b. Allegations Regarding Perdock's Statements About His Alcohol Consumption and Conduct by the Prosecuting Authorities
Perdock moves to strike the following language from Plaintiff's First Amended Complaint:
during that time, Perdock was overheard telling Mitchell that he had earlier in the evening been at Konocti Harbor Resort and Spa ("Konocti Resort") for a "soda" and, at the time of the Collision, was on way to Richmond Park for another "soda." Meanwhile, Sergeant Beland sought to administer a portable Preliminary Alcohol Screening ("PAS") device test, also sometimes known as a breath-analyzer or breathalyzer test, to Perdock who had remained on scene on shore for several hours. There and then, defendant Ostini ordered Sergeant Beland not to administer the PAS test to Perdock, and Sergeant Beland complied as ordered. No PAS test was administered to Perdock to ascertain alcohol intoxication. Defendants Mitchell, Perdock, Ostini, Bauman, Samples, Pick, Frey, and other presently unknown defendants aided, encouraged, induced, pressed, intimidated, threatened, or coerced Sergeant Beland, until his trial testimony, to conceal that he had been ordered by defendant Ostini to not administer the PAS test to Perdock.FAC ¶ 24.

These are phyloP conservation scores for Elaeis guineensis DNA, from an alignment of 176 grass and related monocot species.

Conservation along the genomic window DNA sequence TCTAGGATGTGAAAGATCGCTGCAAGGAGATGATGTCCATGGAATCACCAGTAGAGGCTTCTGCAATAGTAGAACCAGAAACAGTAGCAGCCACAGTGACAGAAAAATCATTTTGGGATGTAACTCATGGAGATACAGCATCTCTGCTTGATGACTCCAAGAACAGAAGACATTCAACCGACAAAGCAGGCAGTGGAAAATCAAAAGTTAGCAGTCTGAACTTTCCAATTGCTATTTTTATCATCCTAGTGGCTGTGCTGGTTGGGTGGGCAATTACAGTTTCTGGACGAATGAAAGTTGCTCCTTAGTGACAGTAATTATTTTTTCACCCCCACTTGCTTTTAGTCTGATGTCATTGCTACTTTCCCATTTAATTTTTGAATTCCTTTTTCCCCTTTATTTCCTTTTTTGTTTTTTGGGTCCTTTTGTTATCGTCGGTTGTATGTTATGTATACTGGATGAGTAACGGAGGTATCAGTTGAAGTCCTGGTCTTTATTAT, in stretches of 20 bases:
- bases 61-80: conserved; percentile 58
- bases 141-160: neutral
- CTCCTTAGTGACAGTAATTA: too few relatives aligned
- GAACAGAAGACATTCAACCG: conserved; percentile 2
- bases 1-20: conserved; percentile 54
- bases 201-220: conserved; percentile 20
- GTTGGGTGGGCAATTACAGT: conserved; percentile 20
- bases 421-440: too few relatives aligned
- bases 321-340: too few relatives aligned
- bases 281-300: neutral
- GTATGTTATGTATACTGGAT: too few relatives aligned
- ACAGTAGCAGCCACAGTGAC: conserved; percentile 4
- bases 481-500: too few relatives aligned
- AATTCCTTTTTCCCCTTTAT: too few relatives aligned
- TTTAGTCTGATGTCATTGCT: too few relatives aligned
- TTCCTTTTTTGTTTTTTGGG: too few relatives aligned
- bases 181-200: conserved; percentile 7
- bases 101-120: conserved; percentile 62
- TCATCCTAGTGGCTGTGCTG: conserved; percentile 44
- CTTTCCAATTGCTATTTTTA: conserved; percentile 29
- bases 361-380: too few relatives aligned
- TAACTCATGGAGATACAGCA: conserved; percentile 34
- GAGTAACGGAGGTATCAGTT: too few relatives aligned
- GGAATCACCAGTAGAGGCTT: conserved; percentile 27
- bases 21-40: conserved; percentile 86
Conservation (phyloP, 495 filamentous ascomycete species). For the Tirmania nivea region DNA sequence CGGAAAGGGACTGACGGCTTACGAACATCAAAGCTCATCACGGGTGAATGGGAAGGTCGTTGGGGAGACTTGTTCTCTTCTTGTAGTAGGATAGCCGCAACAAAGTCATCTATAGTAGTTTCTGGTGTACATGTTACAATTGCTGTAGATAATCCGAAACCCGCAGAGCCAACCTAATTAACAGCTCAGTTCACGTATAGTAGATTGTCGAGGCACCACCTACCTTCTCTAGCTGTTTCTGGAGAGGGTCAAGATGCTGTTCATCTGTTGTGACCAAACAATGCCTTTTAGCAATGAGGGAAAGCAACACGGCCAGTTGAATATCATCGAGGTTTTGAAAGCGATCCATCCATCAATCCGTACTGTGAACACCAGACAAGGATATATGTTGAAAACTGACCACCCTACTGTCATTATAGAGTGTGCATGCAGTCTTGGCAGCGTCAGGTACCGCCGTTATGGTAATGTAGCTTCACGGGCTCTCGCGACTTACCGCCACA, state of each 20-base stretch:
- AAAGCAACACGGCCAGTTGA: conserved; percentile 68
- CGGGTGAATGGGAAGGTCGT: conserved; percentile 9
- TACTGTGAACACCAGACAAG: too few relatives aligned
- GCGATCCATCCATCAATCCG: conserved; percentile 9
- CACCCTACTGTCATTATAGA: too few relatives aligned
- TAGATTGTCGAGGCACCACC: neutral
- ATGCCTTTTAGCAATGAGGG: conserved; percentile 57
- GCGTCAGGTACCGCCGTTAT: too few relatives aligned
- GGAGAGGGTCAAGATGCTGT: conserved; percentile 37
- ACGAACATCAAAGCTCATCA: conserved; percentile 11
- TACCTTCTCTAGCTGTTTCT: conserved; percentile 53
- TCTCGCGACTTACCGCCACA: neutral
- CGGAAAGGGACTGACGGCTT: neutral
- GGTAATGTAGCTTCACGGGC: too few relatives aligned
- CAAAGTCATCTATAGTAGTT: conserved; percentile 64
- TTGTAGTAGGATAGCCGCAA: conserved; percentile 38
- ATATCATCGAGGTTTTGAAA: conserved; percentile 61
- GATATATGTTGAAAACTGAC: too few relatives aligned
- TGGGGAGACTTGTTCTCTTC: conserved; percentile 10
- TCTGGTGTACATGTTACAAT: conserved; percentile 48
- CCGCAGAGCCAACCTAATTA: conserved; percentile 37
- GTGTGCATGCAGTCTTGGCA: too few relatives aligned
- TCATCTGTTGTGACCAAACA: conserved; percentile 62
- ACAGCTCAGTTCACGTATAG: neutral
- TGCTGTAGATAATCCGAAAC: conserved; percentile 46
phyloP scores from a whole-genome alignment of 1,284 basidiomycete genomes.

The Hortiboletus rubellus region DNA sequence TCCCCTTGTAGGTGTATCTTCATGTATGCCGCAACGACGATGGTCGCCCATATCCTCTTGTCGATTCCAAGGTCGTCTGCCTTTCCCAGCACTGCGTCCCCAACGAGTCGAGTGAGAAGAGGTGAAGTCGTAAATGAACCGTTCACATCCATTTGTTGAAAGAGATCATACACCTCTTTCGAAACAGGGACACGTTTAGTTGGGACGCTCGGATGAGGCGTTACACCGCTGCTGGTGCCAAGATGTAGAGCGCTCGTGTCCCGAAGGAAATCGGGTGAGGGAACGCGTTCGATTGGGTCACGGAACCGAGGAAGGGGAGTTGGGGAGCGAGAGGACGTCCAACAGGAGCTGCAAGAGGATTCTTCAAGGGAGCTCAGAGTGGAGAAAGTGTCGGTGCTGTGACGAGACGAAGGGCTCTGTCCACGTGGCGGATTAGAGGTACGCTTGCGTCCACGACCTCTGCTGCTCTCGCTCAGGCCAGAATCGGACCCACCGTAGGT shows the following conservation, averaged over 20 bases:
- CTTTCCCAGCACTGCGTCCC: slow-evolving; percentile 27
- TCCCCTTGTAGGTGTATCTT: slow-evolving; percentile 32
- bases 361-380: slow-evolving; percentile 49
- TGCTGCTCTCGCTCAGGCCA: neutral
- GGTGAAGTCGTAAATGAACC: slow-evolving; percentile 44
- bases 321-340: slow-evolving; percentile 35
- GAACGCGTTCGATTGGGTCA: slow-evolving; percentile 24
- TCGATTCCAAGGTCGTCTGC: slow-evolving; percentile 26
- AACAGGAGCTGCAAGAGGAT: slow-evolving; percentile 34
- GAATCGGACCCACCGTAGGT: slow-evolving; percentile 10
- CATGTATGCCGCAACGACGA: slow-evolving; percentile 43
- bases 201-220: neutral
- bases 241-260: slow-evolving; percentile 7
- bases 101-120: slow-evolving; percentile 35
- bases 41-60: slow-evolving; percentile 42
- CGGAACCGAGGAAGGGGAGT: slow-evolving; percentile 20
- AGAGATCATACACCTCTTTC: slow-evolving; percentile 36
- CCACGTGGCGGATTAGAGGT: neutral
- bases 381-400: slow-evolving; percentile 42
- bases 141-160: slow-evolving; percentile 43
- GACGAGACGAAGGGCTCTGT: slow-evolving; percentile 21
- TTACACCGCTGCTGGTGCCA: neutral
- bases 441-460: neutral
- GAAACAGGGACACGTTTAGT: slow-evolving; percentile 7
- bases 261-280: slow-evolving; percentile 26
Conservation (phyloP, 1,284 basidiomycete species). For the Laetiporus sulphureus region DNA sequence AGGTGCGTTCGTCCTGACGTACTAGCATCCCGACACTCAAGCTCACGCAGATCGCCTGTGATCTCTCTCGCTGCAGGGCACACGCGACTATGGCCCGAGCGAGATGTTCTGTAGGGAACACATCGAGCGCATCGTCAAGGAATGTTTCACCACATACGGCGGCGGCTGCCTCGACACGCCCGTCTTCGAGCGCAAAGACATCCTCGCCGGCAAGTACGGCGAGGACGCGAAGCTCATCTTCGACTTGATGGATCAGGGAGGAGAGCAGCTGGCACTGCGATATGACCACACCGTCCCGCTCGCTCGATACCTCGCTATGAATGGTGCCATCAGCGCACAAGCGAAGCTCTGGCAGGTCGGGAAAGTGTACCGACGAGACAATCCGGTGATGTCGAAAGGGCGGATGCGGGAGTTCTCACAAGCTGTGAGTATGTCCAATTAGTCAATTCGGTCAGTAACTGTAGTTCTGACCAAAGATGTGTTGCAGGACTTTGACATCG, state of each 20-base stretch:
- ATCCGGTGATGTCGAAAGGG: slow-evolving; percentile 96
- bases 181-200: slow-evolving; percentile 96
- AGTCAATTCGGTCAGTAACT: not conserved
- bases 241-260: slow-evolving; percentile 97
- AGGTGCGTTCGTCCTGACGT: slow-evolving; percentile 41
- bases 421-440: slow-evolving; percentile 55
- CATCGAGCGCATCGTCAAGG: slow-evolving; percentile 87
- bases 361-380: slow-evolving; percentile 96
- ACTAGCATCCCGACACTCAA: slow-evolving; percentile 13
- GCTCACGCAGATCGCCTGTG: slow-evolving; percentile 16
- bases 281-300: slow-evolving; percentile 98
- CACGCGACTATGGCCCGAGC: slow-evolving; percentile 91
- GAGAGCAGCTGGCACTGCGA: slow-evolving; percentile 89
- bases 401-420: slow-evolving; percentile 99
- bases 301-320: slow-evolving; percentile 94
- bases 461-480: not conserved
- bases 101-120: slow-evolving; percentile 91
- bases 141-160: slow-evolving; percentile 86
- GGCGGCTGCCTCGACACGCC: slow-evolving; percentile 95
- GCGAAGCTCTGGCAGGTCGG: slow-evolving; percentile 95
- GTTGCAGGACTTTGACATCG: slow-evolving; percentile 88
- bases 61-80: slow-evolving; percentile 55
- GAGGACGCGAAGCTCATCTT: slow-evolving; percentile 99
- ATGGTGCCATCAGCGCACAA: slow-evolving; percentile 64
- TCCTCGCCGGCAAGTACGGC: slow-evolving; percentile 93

In April 2006, defendant Perdock resided in Clearlake Park on the eastern shore of Clear Lake. According to his ex-wife's testimony at trial, Perdock left home about 7:00 - 7:15 p.m. on April 29, 2006, to go for a ride in his Powerboat. From April 29, 2006, through his testimony at the trial on August 11, 2009, defendant Perdock repeatedly publicly asserted that the only alcoholic beverage he had the day of the Collision was part of a beer mid-afternoon. Perdock's assertion was knowingly false, and defendants or some of them conspired with Perdock in efforts to fabricate evidence supportive of this falsehood, or in efforts to suppress or to fail to preserve material evidence tending to show that Perdock consumed alcoholic beverage(s) at Konocti Resort in the hours immediately prior to the Collision and/or tending to show he was under the influence of intoxicating liquor at the time of the Collision.FAC ¶ 25.